As regular readers of this blog know, I have recently got into Star Wars: Destiny. A few friends of mine entered in, and did quite well in, the UK Nationals last month, and this has only spurred on an urge to build a decklist.
Once again, as regular readers of this blog know, I also have a thing for the underdog. I don’t really know why this is, but I played Night Goblins in Warhammer before Age of Sigmar kicked into full effect. In the Game of Thrones card game, I am a Baratheon player – an underutilised house but one which I have a natural affiliation for. In Star Wars: X-Wing I tend to play X-Wing and B-Wing swarms rather than any big ships, and in Magic the Gathering (I really need to write about that again) I am looking at a basic Ob Nilixis starter deck.
This means, for Star Wars: Destiny I have decided to try another type of play that will be fairly difficult to win with. Yes, I’m trying a mill deck.
Why Try a Mill Deck?
I’ve never played a mill deck before. They are such an interesting concept, by trying to win by not winning per say but by making the other person lose. This means they are the most non-aggressive deck, from a damage perspective, and I suppose that is where the appeal lies. Rather than just throwing what you can at one another, it feels more like a dance. I don’t know why.
That was a weird thing to say.
I suppose the ultimate answer is “why not?”. I have put together a mill deck, because I want to see if it will work. So, without much ado, this is the starting list. Undoubtedly it will shift over time, but this is the basic concept I am starting with.
I’ve explored this in a lot of detail in my mathematical blog about Jyn Erso and ePadme. Essentially, the idea is to use Padme to do the majority of the milling, using her as an elite to get two dice, with Jyn as support. Jyn also has some pretty decent milling, but she can also do damage if needs be. So – to start the list –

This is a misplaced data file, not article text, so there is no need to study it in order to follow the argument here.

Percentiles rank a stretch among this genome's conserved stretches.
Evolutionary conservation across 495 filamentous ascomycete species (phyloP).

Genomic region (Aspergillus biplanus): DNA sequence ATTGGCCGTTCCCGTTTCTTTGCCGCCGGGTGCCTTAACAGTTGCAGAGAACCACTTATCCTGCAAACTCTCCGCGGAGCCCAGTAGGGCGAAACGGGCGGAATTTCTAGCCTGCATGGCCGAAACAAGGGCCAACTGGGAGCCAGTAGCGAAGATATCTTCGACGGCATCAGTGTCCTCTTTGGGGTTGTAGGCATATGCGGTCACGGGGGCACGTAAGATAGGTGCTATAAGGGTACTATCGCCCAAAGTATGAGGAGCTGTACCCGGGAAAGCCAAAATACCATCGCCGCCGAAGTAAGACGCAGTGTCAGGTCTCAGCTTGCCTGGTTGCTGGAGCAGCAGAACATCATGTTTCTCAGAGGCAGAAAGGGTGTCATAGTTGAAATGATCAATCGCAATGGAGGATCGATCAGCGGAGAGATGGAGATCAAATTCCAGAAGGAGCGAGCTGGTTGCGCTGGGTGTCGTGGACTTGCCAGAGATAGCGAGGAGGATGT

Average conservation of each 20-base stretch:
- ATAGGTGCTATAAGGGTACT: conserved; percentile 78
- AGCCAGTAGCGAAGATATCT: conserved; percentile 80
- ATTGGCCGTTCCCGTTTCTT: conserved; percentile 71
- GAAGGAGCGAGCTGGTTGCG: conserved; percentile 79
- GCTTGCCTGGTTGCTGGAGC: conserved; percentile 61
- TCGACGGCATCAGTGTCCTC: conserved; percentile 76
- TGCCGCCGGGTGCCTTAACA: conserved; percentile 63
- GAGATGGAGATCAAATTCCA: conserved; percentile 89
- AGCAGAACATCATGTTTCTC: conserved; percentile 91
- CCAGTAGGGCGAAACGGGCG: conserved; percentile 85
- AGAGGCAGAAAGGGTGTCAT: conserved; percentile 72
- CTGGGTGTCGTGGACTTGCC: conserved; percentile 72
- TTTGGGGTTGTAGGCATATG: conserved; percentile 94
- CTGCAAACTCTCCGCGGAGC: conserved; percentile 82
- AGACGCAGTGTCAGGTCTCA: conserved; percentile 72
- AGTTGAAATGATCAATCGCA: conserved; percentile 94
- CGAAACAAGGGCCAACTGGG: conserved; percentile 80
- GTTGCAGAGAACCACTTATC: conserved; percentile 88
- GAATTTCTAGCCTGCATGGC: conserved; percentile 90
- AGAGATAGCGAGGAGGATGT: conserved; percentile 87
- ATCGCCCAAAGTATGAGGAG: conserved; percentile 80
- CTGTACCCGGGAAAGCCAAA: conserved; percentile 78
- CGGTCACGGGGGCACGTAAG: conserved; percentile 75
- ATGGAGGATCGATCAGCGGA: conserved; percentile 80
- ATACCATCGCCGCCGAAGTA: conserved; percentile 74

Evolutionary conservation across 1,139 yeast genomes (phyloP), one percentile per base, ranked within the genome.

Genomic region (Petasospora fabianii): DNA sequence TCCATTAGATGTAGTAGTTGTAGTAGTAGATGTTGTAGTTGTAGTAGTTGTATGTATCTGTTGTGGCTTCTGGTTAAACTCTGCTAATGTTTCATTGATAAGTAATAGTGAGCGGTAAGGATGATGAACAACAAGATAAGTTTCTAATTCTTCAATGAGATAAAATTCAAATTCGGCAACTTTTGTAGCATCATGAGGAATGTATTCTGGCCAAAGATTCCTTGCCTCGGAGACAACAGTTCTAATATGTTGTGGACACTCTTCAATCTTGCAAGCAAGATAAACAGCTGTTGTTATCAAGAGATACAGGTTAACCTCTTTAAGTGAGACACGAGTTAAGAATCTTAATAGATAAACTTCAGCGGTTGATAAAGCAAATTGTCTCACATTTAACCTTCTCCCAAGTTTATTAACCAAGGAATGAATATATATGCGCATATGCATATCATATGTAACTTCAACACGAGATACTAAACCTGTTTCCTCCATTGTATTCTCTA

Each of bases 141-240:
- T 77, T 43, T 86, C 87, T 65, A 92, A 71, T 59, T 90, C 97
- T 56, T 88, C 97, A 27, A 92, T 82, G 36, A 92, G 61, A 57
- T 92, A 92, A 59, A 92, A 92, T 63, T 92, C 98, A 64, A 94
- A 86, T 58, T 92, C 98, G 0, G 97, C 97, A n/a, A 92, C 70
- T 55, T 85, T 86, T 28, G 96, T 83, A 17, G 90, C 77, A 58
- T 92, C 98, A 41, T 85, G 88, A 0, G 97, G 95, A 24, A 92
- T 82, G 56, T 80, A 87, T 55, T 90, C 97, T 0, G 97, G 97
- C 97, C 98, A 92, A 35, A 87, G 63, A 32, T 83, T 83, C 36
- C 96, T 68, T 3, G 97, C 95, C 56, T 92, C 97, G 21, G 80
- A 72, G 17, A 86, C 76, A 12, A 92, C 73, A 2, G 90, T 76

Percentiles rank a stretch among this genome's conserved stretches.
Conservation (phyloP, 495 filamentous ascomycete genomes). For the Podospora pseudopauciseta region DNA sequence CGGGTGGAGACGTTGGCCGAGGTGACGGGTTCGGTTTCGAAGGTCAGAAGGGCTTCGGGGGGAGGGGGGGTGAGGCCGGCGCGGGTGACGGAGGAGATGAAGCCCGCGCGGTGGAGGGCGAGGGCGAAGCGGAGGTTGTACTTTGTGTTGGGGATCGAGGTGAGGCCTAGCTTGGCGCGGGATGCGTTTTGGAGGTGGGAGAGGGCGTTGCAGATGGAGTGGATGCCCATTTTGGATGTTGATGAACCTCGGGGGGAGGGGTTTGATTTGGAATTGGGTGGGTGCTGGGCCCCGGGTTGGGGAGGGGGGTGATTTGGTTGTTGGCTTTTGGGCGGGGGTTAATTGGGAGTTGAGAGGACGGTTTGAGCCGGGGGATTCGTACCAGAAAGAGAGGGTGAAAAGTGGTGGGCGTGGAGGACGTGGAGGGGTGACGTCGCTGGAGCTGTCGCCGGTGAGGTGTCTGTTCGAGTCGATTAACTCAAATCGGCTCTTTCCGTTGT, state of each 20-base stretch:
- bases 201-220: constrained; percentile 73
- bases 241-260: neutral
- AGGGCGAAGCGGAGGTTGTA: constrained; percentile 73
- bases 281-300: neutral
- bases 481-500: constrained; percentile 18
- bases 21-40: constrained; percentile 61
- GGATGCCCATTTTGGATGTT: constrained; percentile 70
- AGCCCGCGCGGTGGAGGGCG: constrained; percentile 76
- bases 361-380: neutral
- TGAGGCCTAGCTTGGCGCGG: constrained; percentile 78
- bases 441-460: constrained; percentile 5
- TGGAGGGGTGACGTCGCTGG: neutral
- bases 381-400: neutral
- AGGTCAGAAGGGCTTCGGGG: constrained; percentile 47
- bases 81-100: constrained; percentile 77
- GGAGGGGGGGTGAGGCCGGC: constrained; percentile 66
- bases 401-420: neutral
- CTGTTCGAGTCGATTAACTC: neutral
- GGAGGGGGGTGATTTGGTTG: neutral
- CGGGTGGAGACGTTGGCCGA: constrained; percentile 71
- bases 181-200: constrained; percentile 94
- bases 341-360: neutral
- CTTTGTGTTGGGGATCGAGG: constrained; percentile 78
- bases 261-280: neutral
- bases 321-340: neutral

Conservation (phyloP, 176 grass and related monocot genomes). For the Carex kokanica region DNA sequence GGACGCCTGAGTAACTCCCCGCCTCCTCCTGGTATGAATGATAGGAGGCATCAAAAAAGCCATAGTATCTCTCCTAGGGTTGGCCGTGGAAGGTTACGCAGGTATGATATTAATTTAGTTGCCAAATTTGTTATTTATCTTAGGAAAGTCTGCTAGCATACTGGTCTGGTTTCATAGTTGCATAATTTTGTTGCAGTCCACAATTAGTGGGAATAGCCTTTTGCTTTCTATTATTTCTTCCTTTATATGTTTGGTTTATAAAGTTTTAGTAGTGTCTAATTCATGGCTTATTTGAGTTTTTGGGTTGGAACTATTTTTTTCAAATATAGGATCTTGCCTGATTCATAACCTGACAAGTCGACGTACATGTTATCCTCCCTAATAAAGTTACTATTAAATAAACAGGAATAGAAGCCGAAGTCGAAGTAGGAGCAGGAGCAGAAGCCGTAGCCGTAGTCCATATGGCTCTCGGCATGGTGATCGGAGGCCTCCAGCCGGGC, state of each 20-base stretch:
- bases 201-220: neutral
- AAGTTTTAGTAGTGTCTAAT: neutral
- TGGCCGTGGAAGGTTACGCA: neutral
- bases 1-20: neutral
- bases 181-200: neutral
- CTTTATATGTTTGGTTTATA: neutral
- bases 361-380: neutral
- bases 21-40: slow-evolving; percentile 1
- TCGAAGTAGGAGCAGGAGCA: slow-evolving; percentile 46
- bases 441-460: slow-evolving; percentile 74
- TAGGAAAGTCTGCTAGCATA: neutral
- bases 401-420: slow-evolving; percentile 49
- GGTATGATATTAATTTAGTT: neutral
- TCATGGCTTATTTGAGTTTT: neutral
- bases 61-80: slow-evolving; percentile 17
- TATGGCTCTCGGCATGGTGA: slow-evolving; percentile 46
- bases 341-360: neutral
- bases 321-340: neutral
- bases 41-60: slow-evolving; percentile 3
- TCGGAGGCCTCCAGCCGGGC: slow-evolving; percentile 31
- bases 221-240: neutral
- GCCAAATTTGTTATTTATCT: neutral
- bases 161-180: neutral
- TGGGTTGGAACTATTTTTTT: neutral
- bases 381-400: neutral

- Padme Amidala – Elite (14pts)
- Jyn Erso – Standard (15pts)
There was only one obvious option for the Battlefield, and that was:
- War Torn Streets (Jedha) – Which allows you to, when claimed, discard a random card from an opponent’s hand.
This deck is not an upgrades heavy deck, and as we speak I have made a few changes and swapped out a few cards. In the middle of writing this I have taken to eBay to get a couple more. So here’s how it stands currently –
- Diplomatic Immunity x 2 – Lots of shields, distributed at will. It’s a really neat little card actually – expensive, but worth it. Why two? I want to make it likely to come up. Most importantly though – no blanks. There are no blank sides at all.
- Infiltrate x 2 – A small amount of discarding off removing resources with the ability to reroll two of your opponent’s dice.
- Con Artist x 2 – This is a superb milling card as, leaving aside one blank, there are two discard resources, one discard from hand, and two specials which are just brutal. The earlier this is played the better it is.
- Second Chance x 2 – When your character dies, bring them back with five health. It’s not the cheapest card, but it turns an 11 health and a 10 health character into 16 health and 15 health characters. That is so worth three resources a piece.